ibram x. kendi
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The ongoing effort to ban so-called assault weapons is similar to America's bloody fight to end slavery, a CBS contributor and chief proponent of Critical Race Theory (CRT) said Sunday.

In a segment commemorating Juneteenth, Ibram X. Kendi told "Face the Nation" host Margaret Brennan he teaches his young daughter that the struggle for emancipation continues today. Kendi, the network's "Racial Justice Contributor," said "freedom" today means liberation from poverty and guns.

"I'm actually going to teach her that ... throughout this nation's history, there's [sic] been two perspectives on freedom, really two fights for freedom," Kendi said. "Enslaved people were fighting for freedom from slavery, and enslavers were fighting for the freedom to enslave."

"And in many ways that sort of contrast still exists today," he continued. "There are people who are fighting for freedom from assault rifles, freedom from poverty, freedom from exploitation. And there are others who are fighting for freedom to exploit, freedom to have guns, freedom to maintain inequality."


Kendi, the author of controversial books including "How to Be an Antiracist," believes America is plagued by systemic racism and white privilege. He argues that whites must acknowledge their privilege and implicit bias, as well as America's systemic racism, to oppose racism.

Kendi said he is raising his daughter to believe the effort to purge America of racism is like the fight to end slavery.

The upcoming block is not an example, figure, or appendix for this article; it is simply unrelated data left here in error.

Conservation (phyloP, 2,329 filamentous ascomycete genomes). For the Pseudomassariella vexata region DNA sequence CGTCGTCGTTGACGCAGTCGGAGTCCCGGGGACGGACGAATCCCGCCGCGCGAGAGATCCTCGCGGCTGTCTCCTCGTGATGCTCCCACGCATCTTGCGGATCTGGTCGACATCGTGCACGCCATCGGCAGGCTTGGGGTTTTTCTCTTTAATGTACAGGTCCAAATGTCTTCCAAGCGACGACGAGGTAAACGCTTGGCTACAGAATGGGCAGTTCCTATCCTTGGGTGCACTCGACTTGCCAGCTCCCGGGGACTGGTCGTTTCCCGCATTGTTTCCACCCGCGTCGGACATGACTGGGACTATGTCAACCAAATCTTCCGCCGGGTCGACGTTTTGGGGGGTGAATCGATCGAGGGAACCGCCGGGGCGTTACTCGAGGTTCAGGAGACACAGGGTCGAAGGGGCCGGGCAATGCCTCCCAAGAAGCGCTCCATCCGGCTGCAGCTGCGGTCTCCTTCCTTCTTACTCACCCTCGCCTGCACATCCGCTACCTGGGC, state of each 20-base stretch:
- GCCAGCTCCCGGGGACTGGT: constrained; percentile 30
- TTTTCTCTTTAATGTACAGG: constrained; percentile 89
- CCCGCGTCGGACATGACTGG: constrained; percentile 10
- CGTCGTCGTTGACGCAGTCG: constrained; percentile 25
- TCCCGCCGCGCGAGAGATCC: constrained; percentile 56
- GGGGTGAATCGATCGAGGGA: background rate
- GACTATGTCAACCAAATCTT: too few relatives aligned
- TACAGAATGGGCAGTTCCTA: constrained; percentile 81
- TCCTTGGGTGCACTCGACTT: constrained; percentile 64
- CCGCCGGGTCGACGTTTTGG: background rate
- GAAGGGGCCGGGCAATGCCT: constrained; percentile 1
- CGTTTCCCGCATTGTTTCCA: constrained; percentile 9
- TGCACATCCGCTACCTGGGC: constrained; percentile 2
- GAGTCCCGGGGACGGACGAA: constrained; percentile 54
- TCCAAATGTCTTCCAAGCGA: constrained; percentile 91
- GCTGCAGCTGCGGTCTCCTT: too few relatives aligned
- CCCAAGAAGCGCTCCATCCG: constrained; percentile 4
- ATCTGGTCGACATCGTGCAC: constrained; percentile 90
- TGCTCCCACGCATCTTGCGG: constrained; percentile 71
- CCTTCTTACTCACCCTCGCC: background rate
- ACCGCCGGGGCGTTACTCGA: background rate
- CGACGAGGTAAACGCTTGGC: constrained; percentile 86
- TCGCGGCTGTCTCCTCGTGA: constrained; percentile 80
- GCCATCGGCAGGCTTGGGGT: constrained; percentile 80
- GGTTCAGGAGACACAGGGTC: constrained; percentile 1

"I really want to get her to understand there are multiple kinds of freedom, and she should be fighting for and joining with those who are fighting for freedom from something like slavery," he said. "And the way kids can understand it is, kids understand bad rules. My daughter understands what's not fair. And we can teach children that there's [sic] bad rules in society. There are things that are not fair in society. And that's why, let's say black people, have less. It's not because they are less."

Gun control has been thrust back into the spotlight following mass shootings last month in Buffalo and Uvalde, Texas. While most firearms killings in the U.S. involve handguns, both mass shootings from last month's attacks used AR-15-style weapons. They are often referred to as "assault weapons," but that term is not used by the industry, and lawmakers have struggled to define what it means in order to draft legislation.

A recent poll by Quinnipiac University found that support for banning semi-automatic long guns was at an all-time low and that Americans do not support limiting the number of guns someone can own. It also concluded that Americans do not expect Congress to do anything on gun control.

"In today's poll, 50 percent of registered voters support a nationwide ban on the sale of assault weapons, while 45 percent oppose it," the poll said.